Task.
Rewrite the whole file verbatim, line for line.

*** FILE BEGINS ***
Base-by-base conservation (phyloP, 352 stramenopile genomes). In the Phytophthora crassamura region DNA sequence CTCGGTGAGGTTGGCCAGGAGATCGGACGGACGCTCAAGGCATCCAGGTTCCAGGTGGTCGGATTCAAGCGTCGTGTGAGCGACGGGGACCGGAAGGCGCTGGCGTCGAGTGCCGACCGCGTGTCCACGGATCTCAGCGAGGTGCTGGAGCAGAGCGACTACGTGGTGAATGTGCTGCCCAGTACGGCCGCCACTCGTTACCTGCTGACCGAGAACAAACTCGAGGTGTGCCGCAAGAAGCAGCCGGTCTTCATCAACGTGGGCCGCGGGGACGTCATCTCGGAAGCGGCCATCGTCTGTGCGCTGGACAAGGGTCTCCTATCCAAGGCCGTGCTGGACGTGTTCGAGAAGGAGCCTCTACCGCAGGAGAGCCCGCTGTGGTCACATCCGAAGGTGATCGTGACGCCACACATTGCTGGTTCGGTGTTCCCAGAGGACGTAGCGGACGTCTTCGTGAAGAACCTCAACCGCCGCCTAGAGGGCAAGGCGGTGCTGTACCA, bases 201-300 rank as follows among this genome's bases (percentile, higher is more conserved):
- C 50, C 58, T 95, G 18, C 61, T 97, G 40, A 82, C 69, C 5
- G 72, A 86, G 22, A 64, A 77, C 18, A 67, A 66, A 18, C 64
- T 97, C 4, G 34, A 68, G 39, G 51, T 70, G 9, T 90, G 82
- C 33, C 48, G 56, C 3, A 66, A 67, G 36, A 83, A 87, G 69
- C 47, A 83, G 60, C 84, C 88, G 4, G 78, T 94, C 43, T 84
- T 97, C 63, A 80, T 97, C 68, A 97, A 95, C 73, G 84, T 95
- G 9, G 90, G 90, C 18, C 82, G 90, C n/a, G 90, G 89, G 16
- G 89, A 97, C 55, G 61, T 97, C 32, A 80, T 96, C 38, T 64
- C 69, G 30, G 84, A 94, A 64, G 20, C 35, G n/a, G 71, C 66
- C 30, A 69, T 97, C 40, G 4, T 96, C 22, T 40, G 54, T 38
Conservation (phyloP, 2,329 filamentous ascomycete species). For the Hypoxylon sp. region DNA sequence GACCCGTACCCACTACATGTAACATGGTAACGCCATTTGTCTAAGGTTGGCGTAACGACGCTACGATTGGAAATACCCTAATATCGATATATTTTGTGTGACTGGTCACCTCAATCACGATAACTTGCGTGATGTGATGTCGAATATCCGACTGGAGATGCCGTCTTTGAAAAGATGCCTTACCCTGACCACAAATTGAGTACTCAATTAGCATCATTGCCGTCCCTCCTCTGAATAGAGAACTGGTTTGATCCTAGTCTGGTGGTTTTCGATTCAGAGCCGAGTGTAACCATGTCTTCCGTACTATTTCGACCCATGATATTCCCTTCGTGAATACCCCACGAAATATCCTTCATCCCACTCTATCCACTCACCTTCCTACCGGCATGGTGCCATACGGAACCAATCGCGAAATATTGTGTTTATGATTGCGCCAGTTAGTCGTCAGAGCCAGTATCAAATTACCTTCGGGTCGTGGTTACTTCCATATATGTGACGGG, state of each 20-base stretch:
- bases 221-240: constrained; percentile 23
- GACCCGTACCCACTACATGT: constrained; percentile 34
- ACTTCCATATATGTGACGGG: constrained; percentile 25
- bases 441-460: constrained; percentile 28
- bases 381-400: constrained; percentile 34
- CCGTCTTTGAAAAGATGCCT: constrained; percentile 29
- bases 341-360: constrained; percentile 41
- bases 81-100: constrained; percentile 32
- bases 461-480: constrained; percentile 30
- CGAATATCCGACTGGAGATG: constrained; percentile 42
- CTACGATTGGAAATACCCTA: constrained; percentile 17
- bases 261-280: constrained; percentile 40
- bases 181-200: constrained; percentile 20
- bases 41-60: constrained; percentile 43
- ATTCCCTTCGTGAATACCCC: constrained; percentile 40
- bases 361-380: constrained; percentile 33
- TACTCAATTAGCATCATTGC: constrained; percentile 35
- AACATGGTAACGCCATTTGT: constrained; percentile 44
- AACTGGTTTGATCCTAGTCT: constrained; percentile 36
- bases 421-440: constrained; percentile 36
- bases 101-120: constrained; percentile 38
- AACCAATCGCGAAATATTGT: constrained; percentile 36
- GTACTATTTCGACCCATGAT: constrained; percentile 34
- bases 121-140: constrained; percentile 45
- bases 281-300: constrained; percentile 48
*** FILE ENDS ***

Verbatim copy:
Base-by-base conservation (phyloP, 352 stramenopile genomes). In the Phytophthora crassamura region DNA sequence CTCGGTGAGGTTGGCCAGGAGATCGGACGGACGCTCAAGGCATCCAGGTTCCAGGTGGTCGGATTCAAGCGTCGTGTGAGCGACGGGGACCGGAAGGCGCTGGCGTCGAGTGCCGACCGCGTGTCCACGGATCTCAGCGAGGTGCTGGAGCAGAGCGACTACGTGGTGAATGTGCTGCCCAGTACGGCCGCCACTCGTTACCTGCTGACCGAGAACAAACTCGAGGTGTGCCGCAAGAAGCAGCCGGTCTTCATCAACGTGGGCCGCGGGGACGTCATCTCGGAAGCGGCCATCGTCTGTGCGCTGGACAAGGGTCTCCTATCCAAGGCCGTGCTGGACGTGTTCGAGAAGGAGCCTCTACCGCAGGAGAGCCCGCTGTGGTCACATCCGAAGGTGATCGTGACGCCACACATTGCTGGTTCGGTGTTCCCAGAGGACGTAGCGGACGTCTTCGTGAAGAACCTCAACCGCCGCCTAGAGGGCAAGGCGGTGCTGTACCA, bases 201-300 rank as follows among this genome's bases (percentile, higher is more conserved):
- C 50, C 58, T 95, G 18, C 61, T 97, G 40, A 82, C 69, C 5
- G 72, A 86, G 22, A 64, A 77, C 18, A 67, A 66, A 18, C 64
- T 97, C 4, G 34, A 68, G 39, G 51, T 70, G 9, T 90, G 82
- C 33, C 48, G 56, C 3, A 66, A 67, G 36, A 83, A 87, G 69
- C 47, A 83, G 60, C 84, C 88, G 4, G 78, T 94, C 43, T 84
- T 97, C 63, A 80, T 97, C 68, A 97, A 95, C 73, G 84, T 95
- G 9, G 90, G 90, C 18, C 82, G 90, C n/a, G 90, G 89, G 16
- G 89, A 97, C 55, G 61, T 97, C 32, A 80, T 96, C 38, T 64
- C 69, G 30, G 84, A 94, A 64, G 20, C 35, G n/a, G 71, C 66
- C 30, A 69, T 97, C 40, G 4, T 96, C 22, T 40, G 54, T 38
Conservation (phyloP, 2,329 filamentous ascomycete species). For the Hypoxylon sp. region DNA sequence GACCCGTACCCACTACATGTAACATGGTAACGCCATTTGTCTAAGGTTGGCGTAACGACGCTACGATTGGAAATACCCTAATATCGATATATTTTGTGTGACTGGTCACCTCAATCACGATAACTTGCGTGATGTGATGTCGAATATCCGACTGGAGATGCCGTCTTTGAAAAGATGCCTTACCCTGACCACAAATTGAGTACTCAATTAGCATCATTGCCGTCCCTCCTCTGAATAGAGAACTGGTTTGATCCTAGTCTGGTGGTTTTCGATTCAGAGCCGAGTGTAACCATGTCTTCCGTACTATTTCGACCCATGATATTCCCTTCGTGAATACCCCACGAAATATCCTTCATCCCACTCTATCCACTCACCTTCCTACCGGCATGGTGCCATACGGAACCAATCGCGAAATATTGTGTTTATGATTGCGCCAGTTAGTCGTCAGAGCCAGTATCAAATTACCTTCGGGTCGTGGTTACTTCCATATATGTGACGGG, state of each 20-base stretch:
- bases 221-240: constrained; percentile 23
- GACCCGTACCCACTACATGT: constrained; percentile 34
- ACTTCCATATATGTGACGGG: constrained; percentile 25
- bases 441-460: constrained; percentile 28
- bases 381-400: constrained; percentile 34
- CCGTCTTTGAAAAGATGCCT: constrained; percentile 29
- bases 341-360: constrained; percentile 41
- bases 81-100: constrained; percentile 32
- bases 461-480: constrained; percentile 30
- CGAATATCCGACTGGAGATG: constrained; percentile 42
- CTACGATTGGAAATACCCTA: constrained; percentile 17
- bases 261-280: constrained; percentile 40
- bases 181-200: constrained; percentile 20
- bases 41-60: constrained; percentile 43
- ATTCCCTTCGTGAATACCCC: constrained; percentile 40
- bases 361-380: constrained; percentile 33
- TACTCAATTAGCATCATTGC: constrained; percentile 35
- AACATGGTAACGCCATTTGT: constrained; percentile 44
- AACTGGTTTGATCCTAGTCT: constrained; percentile 36
- bases 421-440: constrained; percentile 36
- bases 101-120: constrained; percentile 38
- AACCAATCGCGAAATATTGT: constrained; percentile 36
- GTACTATTTCGACCCATGAT: constrained; percentile 34
- bases 121-140: constrained; percentile 45
- bases 281-300: constrained; percentile 48